An aging airliner crashed Friday shortly after takeoff on a domestic flight in Cuba, officials and Cuban news media reported, leaving more than 100 people dead in an accident that highlighted the precarious state of the country’s commercial aircraft fleet.

The plane, a Boeing 737-200 leased by state airline Cubana de Aviación from a small Mexican carrier and operated by a Mexican crew, went down in a field within a couple of miles of Havana’s José Martí International Airport. There were conflicting accounts of the exact number of people on board; Cuban media reported that as many as 105 passengers were listed, plus up to nine foreign crew members.

The Cuban state-run news­paper Granma did not immediately provide a death toll but said that only three people survived the crash, which occurred at 12:08 p.m. Eastern time. It said the three were hospitalized in critical condition. The paper said that apart from the crew and about five foreign passengers, the people on board were Cuban citizens.

Cuban television reported that all three of the survivors were women. It said five children were among the passengers, including a child under 2 years old.

There was no immediate information on the cause of the crash.

The plane, designated as Flight 972 and bound for Holguin in the eastern part of Cuba, belonged to Mexico’s Global Air and had at least six Mexican crew members on board, an airline official told the Associated Press. The Mexican Ministry of Communications and Transportation identified the cockpit crew members as Captain Jorge Luis Núñez Santos and First Officer Miguel Ángel Arreola Ramírez, both Mexicans.

Boeing’s 737-200 first entered service in the United States in 1968 and was last manufactured 30 years ago.

The Mexican ministry confirmed Friday that the plane was 38 years old.

A history of the ill-fated aircraft indicated that it had changed hands at least 15 times, beginning its career in 1979 with Piedmont Airlines. It was later flown by airlines in Canada, Chile, Cameroon, Benin and the Caribbean, as well as Mexico. For almost five years, it was flown by the U.S. Navy.

Images posted on social media from inside the airport terminal showed gray smoke rising in the distance from the crash site minutes after the plane went down.

Cuba’s newly appointed president, Miguel Díaz-Canel, and other government officials rushed to the site, along with emergency medical workers and ambulances. Photos from the scene showed Díaz-Canel inspecting the wreckage, surrounded by firefighters, rescue workers, soldiers and officials.


The president said a commission would be formed to investigate the cause of the crash. He said there was no damage to homes in the area or casualties on the ground, and he thanked local residents for racing to help first responders.

Cuban television said the crash was about 12 miles south of Havana near the villages of Santiago de las Vegas and Boyeros.

The plane came down in a cassava field and appeared heavily damaged and burned, the AP reported. Firefighters sprayed water on its smoldering remains.

The news agency said residents of the rural area reported seeing some survivors being taken away in ambulances.

“We heard an explosion and then saw a big cloud of smoke go up,” said Gilberto Menendez, who runs a restaurant in Boyeros, the Reuters news agency reported.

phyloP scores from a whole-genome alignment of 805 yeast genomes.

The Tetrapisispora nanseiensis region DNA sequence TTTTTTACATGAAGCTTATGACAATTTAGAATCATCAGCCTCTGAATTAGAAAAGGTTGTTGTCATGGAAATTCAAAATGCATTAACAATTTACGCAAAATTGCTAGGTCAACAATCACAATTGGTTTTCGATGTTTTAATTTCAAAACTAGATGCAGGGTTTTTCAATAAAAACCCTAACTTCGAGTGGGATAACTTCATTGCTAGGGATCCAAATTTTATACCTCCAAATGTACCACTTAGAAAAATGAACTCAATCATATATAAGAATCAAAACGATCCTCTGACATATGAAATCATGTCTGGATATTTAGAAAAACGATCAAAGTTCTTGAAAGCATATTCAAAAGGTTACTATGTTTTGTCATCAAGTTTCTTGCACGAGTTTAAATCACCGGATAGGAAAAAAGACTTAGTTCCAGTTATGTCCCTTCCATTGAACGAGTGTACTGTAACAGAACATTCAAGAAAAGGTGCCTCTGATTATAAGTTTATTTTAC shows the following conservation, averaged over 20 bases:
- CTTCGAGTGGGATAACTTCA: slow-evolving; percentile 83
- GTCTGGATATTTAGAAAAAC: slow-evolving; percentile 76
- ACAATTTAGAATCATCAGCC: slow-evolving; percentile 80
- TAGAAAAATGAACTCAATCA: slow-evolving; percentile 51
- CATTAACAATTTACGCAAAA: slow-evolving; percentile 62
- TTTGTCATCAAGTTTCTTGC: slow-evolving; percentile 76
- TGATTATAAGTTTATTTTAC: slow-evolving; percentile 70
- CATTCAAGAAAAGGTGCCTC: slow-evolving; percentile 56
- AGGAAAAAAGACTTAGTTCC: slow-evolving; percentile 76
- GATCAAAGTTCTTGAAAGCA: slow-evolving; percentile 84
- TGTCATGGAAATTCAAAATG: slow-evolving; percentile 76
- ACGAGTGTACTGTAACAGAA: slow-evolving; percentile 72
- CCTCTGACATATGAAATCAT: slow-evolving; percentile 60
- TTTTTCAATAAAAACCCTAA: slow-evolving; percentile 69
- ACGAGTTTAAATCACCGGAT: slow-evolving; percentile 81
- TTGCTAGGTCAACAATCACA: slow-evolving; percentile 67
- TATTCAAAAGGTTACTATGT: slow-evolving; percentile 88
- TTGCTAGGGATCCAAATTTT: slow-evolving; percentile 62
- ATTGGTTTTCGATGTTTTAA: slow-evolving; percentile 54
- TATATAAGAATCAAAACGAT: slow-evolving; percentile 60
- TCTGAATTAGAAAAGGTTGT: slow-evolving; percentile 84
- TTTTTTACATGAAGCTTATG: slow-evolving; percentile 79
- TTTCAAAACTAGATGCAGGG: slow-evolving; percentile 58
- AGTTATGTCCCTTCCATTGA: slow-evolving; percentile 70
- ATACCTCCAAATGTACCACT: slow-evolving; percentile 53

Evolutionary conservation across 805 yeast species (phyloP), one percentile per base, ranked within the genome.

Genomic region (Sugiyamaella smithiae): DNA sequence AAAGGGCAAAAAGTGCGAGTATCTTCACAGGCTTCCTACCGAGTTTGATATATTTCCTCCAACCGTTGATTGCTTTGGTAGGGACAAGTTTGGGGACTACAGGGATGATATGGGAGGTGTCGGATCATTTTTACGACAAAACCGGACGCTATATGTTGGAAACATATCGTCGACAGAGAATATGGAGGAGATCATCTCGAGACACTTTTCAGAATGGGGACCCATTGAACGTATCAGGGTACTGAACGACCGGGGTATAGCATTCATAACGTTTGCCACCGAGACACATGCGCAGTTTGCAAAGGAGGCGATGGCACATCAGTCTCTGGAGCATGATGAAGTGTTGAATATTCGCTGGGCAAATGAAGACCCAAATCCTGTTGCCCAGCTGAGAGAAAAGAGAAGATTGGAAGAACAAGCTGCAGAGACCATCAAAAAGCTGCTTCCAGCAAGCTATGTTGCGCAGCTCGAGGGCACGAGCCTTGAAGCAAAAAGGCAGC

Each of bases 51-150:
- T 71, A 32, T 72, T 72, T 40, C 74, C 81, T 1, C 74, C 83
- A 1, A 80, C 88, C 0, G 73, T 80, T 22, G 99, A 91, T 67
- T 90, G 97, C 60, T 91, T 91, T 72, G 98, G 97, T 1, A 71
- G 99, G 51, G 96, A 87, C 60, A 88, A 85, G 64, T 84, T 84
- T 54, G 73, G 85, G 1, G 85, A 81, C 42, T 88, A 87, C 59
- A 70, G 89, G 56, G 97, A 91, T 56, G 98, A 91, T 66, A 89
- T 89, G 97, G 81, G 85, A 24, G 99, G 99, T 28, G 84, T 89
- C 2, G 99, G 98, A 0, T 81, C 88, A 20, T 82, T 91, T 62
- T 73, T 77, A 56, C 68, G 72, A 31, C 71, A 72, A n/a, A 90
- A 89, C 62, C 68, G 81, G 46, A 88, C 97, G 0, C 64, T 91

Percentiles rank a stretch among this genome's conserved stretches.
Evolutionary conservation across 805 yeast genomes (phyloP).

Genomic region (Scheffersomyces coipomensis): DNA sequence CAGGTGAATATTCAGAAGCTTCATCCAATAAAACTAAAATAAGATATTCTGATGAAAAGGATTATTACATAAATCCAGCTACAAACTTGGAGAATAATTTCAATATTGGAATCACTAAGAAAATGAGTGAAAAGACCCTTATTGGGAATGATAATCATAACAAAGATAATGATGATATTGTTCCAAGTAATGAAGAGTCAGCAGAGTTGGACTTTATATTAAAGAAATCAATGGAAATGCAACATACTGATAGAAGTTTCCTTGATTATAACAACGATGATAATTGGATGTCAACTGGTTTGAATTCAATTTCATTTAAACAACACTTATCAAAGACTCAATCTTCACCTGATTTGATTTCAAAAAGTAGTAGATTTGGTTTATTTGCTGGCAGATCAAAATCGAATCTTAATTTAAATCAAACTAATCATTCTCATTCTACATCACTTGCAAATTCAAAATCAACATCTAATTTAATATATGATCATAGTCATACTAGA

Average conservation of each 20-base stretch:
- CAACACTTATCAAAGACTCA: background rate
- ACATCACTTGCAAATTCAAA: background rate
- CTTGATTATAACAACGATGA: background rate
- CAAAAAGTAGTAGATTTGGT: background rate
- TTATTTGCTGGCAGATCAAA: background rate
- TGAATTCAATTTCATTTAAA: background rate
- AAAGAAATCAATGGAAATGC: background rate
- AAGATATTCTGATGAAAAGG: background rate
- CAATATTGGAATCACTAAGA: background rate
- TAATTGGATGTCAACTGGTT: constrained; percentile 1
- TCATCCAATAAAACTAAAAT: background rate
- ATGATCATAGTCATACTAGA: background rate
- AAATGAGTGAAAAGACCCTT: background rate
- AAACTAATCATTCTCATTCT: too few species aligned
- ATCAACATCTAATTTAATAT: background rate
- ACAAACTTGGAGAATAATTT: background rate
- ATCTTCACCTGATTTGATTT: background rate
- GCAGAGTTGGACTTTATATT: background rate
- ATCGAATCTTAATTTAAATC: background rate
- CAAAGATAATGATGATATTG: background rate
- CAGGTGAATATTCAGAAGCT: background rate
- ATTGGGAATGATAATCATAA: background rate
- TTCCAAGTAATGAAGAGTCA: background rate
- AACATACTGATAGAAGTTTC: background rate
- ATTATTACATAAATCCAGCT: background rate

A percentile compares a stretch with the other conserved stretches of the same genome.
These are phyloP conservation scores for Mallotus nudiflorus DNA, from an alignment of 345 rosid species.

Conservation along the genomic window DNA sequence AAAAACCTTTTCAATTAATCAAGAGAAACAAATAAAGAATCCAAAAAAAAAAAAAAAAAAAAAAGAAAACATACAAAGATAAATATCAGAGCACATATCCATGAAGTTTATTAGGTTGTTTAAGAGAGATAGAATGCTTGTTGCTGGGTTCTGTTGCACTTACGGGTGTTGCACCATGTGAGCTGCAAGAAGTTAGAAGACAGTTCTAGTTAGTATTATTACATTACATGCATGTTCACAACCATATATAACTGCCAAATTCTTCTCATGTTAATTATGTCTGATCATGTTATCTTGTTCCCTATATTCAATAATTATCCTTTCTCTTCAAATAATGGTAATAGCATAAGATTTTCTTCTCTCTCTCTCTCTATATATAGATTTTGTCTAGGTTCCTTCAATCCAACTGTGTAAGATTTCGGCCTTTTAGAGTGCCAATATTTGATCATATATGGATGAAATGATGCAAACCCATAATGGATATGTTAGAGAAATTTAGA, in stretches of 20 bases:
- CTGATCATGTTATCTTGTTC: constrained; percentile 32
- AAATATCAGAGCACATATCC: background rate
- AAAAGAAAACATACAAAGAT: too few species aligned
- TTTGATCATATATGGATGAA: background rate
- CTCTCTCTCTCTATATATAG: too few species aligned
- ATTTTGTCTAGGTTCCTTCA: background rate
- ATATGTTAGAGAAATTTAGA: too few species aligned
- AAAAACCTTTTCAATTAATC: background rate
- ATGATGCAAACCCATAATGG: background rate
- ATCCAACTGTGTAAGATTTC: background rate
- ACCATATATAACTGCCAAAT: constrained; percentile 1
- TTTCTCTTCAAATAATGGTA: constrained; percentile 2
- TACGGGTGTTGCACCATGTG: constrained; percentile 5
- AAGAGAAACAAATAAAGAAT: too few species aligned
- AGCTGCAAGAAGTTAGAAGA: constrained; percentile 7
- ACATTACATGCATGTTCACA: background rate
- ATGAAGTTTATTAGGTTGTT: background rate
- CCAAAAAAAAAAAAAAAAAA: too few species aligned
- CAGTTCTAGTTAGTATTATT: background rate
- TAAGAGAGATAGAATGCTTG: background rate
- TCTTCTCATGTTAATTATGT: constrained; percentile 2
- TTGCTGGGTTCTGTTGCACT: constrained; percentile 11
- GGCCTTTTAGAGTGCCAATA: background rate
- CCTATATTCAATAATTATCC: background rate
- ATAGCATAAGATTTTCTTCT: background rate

Carlos Alberto Martínez, director of Havana’s Calixto García Hospital, told Reuters that four crash victims were brought there and that one subsequently died. He said the three others, all women, were in serious condition.

Family members of the passengers were brought to a private area of the airport terminal on Friday afternoon.

“My daughter is 24, my God, she’s only 24!” cried Beatriz Pantoja, whose daughter Leticia was on the plane, the AP reported.

Cubana de Aviación has taken many of its aging planes out of service in recent months because of mechanical problems.

Mercedes Vazquez, Cuba’s ­director of air transportation, told Cubadebate, a state-run news outlet, that the plane was leased from Global Air, which was founded in Mexico in 1990 and operates under the name Aerolineas Damojh, S.A. de C.V.

Cubana has been relying heavily on aircraft rented from other companies since a number of its Russian-made planes were grounded for lack of spare parts.

The spare-parts issue has grounded most of Cubana’s Antonov AN-148 aircraft, which account for six of the company’s 14 airplanes.

Two U.S. government agencies — the Federal Aviation Administration and the National Transportation Safety Board — and investigators from Boeing could assist in the investigation if invited by Cuban authorities. It is routine for U.S. investigators and the airplane manufacturer to help with investigations anywhere in the world when a U.S.-made plane crashes.

Boeing said in a statement Friday, “We are aware of news reports out of Cuba and are closely monitoring the situation.”

It was the third major aircraft accident in Cuba this decade.

Last year, a Cuban AN-26 military transport plane crashed into a hillside in the western province of Artemisa, killing all military personnel on board. In November 2010, a domestic flight, an ATR 72-212 belonging to Aero Caribbean airlines, went down in bad weather over central Cuba en route from Santiago to Havana. All 68 people on board, including 28 foreigners of various nationalities, died in that crash, Cuba’s worst in more than two decades.

Nick Miroff, Anthony Faiola and Brian Murphy contributed to this report.